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Zau Zoura /SD Ayer - Post n°5 : Trees and Shrubs

This light penetrated forest enables trees and shrubs to grow.

This forest is dominated by larches (Larix decidua). Remarkably, it also includes arolla Pines or Swiss pines (Pinus cembra). Because it allows light to penetrate, a dense undergrowthcan be found on the forest floor especially saplings and sub-shrubs. Do you think you know what they are?


Saplings are young trees; they have an elongated stem, or trunk. They will grow into trees. Here are a few examples:

  • The Arolla pine (Pinus cembra) is a conifer that grows at high altitudes. Its needle shaped leaves are attached in groups of 3 to 5 . The timber is strong and of good quality and therefore has been overexploited. Because of its slow growth rate it nearly became extinct due to lack of renewal. Its seeds are dispersed principally by the spotted nutcracker (Nucifraga caryocatactes).
  • The larch (Larix decidua) is the only Swiss conifer whose leaves fall in winter. Its light green leaves are soft and needle-like, 2-4cm long, and grow in tufts of 35-40 from short woody knobs, or shoots, on the twigs unlike…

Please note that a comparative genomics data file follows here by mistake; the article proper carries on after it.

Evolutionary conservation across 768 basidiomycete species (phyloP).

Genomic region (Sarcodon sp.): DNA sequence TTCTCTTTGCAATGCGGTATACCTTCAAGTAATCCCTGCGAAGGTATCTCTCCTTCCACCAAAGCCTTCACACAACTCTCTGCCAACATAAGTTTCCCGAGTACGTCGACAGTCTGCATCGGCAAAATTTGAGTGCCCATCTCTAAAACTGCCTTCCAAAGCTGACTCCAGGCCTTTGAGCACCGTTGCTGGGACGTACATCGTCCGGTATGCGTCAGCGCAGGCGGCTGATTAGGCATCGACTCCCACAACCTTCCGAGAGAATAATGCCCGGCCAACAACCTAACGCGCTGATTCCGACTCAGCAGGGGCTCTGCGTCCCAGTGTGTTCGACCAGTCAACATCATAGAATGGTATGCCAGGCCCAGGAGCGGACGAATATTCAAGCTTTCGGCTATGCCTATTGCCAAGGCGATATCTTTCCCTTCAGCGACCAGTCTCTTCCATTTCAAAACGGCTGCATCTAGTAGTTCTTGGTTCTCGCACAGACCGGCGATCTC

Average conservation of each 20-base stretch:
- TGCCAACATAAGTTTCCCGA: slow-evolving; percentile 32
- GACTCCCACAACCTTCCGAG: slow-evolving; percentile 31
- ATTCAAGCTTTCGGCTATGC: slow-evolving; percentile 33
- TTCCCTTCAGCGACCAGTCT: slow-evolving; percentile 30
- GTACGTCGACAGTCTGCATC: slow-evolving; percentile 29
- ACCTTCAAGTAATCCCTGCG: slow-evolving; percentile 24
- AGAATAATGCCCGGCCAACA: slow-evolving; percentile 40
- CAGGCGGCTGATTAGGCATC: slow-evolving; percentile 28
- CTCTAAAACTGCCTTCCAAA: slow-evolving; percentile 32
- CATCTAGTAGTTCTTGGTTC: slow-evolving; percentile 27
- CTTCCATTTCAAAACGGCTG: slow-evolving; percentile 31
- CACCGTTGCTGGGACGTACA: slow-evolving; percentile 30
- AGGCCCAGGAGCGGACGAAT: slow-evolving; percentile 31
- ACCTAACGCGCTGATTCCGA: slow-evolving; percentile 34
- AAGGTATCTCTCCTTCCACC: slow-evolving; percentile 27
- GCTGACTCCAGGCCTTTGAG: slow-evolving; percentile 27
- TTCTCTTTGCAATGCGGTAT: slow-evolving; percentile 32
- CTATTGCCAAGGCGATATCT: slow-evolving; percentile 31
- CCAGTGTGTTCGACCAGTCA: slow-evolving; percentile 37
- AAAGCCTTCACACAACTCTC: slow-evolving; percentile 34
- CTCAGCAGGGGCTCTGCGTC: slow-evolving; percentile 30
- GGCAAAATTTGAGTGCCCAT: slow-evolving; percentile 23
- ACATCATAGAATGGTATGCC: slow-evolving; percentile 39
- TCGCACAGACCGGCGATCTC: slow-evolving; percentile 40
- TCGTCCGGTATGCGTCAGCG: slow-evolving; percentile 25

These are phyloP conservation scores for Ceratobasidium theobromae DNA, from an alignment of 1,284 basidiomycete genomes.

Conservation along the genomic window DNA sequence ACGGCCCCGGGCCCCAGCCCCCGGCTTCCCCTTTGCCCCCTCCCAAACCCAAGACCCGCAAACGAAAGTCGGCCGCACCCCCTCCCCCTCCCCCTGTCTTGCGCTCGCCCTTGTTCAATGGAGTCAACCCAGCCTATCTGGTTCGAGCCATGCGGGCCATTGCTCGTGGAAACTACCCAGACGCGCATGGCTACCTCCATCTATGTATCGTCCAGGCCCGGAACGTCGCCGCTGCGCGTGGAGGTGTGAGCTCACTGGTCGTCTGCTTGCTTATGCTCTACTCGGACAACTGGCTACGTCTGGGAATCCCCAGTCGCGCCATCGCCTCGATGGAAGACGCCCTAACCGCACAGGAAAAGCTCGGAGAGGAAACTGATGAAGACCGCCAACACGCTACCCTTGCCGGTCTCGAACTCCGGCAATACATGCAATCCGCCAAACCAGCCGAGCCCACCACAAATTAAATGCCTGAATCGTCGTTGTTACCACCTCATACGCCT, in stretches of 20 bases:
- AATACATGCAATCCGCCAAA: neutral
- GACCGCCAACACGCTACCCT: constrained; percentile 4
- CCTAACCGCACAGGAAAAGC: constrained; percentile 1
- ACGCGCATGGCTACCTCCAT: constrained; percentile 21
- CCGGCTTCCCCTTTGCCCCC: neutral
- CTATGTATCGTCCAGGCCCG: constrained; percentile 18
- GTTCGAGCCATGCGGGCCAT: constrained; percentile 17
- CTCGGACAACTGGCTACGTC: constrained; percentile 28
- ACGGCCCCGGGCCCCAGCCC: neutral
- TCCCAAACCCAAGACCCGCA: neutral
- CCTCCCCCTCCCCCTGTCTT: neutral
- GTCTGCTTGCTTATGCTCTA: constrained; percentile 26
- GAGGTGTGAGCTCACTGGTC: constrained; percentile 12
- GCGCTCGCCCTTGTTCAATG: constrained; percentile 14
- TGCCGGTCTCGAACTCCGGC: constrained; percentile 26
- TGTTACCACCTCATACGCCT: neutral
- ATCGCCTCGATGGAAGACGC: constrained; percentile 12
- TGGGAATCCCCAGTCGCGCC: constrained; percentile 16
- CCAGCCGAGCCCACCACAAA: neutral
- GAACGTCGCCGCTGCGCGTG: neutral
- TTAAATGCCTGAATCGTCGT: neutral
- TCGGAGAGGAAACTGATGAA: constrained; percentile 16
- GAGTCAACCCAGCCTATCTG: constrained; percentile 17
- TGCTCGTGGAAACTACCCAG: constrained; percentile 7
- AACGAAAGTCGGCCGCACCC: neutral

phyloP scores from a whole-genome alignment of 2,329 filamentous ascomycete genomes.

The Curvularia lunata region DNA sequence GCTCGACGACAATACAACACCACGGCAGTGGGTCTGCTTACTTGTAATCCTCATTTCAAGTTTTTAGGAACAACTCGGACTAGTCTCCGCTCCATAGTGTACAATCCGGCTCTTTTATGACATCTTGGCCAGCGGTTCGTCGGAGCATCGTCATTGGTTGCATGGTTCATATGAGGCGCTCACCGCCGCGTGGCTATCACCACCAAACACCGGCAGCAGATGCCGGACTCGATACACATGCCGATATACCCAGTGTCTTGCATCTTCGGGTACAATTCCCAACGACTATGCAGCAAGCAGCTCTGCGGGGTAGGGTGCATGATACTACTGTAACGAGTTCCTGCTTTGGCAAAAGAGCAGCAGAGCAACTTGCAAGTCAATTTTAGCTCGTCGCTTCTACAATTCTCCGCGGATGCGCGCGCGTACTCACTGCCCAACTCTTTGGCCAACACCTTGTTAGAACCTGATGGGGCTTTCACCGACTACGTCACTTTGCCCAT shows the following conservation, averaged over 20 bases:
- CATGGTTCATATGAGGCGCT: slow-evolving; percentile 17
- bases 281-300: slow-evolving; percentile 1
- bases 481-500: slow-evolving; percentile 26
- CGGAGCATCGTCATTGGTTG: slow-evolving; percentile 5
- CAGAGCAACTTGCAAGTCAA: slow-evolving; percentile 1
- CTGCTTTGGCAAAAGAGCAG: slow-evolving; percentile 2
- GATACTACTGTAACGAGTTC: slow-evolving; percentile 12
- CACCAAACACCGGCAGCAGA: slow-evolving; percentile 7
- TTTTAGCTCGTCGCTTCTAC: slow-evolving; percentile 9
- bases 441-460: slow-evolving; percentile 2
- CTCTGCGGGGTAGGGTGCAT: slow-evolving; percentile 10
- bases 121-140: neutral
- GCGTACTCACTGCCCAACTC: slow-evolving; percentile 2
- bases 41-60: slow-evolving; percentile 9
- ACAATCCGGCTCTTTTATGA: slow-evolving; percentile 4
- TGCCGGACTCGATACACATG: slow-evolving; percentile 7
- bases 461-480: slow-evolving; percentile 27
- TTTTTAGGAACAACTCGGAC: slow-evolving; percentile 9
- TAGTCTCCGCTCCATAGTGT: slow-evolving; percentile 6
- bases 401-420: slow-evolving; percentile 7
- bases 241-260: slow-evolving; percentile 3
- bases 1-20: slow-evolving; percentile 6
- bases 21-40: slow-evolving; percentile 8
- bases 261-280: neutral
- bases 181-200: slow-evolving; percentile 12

• ... The spruce (Picea abies), which has short angular tough needle shaped leaves attached singly around twigs. This common tree is grown for its timber.
  • The rowan or mountain-ash (Sorbus aucuparia) bears compound leaves and orange-red berries that birds feed on in winter. Thrushes enjoy feeding on them and while they are feeding they are an easy prey for fowlers (professional bird catchers).


Shrubs are woody plants that can reach 4 to 5 metres in height when mature. When they are under 0.5 metre high, they are called sub-shrubs. Those around you are typical of a sand barren context : they must withstand soil acidity caused by pine needles that take a long time decaying. See if you can identify some of them:

  • The bilberry (Vaccinium myrtillus) and the lingonberry (Vaccinium vitis-idaea) provide food for black grouses (Tetrao tetrix), ptarmigans (Lagopodus muta), and rock partridges (Alectoris graeca), which are all endangered species.
  • The shrubby milkwort (Polygala chamaebuxus) bears pretty bicolour flowers that come in a range of colours including creamy white tipped with yellow, red, purplish and even pink.
  • The rhododendron (Rhododendron ferrugineum), whose leaves seem « rusty » on their under side is also referred to as the Alpine Rose because of its large hot pink fragrant flowers.

It takes several centuries for a forest of this type to reach maturity.

Text : Céline Vuitton et Mirko D’inverno, field botanists

 

  

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